Unaccompanied Asylum Seeking Children research and guidance information
Main Legislative Framework and Guidance
The Children Act 1989 places a responsibility upon Local Authorities to safeguard and promote the welfare of children and young people living in their area. When children in need are identified, an assessment of their needs should be undertaken.
A major factor for unaccompanied asylum seeking children is that the burden of proof is placed upon the applicant to evidence his or her asylum claim.
The Hillingdon Judgement and Local Authority Circular (2003) 13
All UASC should, on arrival, be supported under S20 of the Children Act 1989, until an assessment of needs has been completed.
- Based on assessed need, most UASC including 16 and 17 year olds who require accommodation should be provided with S20 support.
- The majority of Unaccompanied Asylum Seeking Children will be entitled to leaving care services.
- S17 can be used to support Unaccompanied Asylum Seeking Children in exceptional circumstances where an assessment of needs identified that to become looked after would not be in the UASC’s best interests – for example if the young person strongly expresses aversion to becoming looked after.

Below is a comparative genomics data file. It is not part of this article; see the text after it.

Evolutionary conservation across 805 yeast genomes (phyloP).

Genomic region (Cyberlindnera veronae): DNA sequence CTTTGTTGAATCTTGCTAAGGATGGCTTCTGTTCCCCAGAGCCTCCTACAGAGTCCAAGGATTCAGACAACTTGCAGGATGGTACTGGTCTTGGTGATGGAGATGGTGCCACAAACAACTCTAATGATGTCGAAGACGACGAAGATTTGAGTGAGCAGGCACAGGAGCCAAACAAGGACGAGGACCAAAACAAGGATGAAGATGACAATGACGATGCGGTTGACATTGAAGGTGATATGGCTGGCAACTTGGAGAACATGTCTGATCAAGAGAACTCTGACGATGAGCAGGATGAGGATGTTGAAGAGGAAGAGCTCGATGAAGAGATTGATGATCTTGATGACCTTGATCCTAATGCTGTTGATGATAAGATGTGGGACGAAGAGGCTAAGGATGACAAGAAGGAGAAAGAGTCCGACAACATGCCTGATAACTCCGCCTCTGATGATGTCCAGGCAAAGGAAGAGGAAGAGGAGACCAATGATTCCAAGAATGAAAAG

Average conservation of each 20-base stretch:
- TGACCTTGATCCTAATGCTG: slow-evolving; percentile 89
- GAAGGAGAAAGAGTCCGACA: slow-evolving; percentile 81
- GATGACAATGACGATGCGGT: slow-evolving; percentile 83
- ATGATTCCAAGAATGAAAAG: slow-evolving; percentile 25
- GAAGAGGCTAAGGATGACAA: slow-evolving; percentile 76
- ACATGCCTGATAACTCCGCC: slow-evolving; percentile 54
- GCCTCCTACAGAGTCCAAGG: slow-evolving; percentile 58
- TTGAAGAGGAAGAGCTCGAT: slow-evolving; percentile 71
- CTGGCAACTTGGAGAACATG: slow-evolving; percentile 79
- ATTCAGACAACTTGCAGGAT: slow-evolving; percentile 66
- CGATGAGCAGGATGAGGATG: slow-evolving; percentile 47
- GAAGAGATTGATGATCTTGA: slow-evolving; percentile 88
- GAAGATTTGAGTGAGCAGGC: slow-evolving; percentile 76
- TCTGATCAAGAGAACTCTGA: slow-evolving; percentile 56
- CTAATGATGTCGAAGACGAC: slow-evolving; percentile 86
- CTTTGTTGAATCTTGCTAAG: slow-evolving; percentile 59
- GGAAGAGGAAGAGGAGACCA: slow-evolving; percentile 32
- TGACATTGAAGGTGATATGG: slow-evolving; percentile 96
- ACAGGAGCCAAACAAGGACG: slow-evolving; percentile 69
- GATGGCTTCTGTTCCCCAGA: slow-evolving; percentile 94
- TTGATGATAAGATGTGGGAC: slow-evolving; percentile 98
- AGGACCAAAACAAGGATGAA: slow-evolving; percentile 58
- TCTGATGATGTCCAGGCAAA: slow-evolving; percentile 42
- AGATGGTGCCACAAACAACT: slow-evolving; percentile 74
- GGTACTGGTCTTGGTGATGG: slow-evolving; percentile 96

Research by the refugee Council
Recent research by the refugee council
shows that 88% of unaccompanied children applicants were male
and 90% of unaccompanied children were aged 14-17
. This research also highlighted that unaccompanied children who have reached the age of 18 are much more likely to have their asylum claim refused. This involves children who have reached the age of 18 having a refusal rate of 70%
The refugee council research also highlights that a new category, UASC leave, was introduced in 2013 and is now used in cases where the only reason for giving leave is that the applicant is a child who cannot be returned, and this means there are now far fewer grants of discretionary leave than in the past’.
In terms of finding the families of Unaccompanied Asylum Seeking Children the Kent’s Law clinic
publication (2014) shows that even when an accompanied child claims asylum in the UK the Home Office has a duty to endeavour to trace the child’s family.
All Unaccompanied Asylum Seeking Children should be supported by the appropriate Local Authority. The National Asylum Support Service
Children’s legal centre also provide some useful services for Unaccompanied Asylum Seeking Children.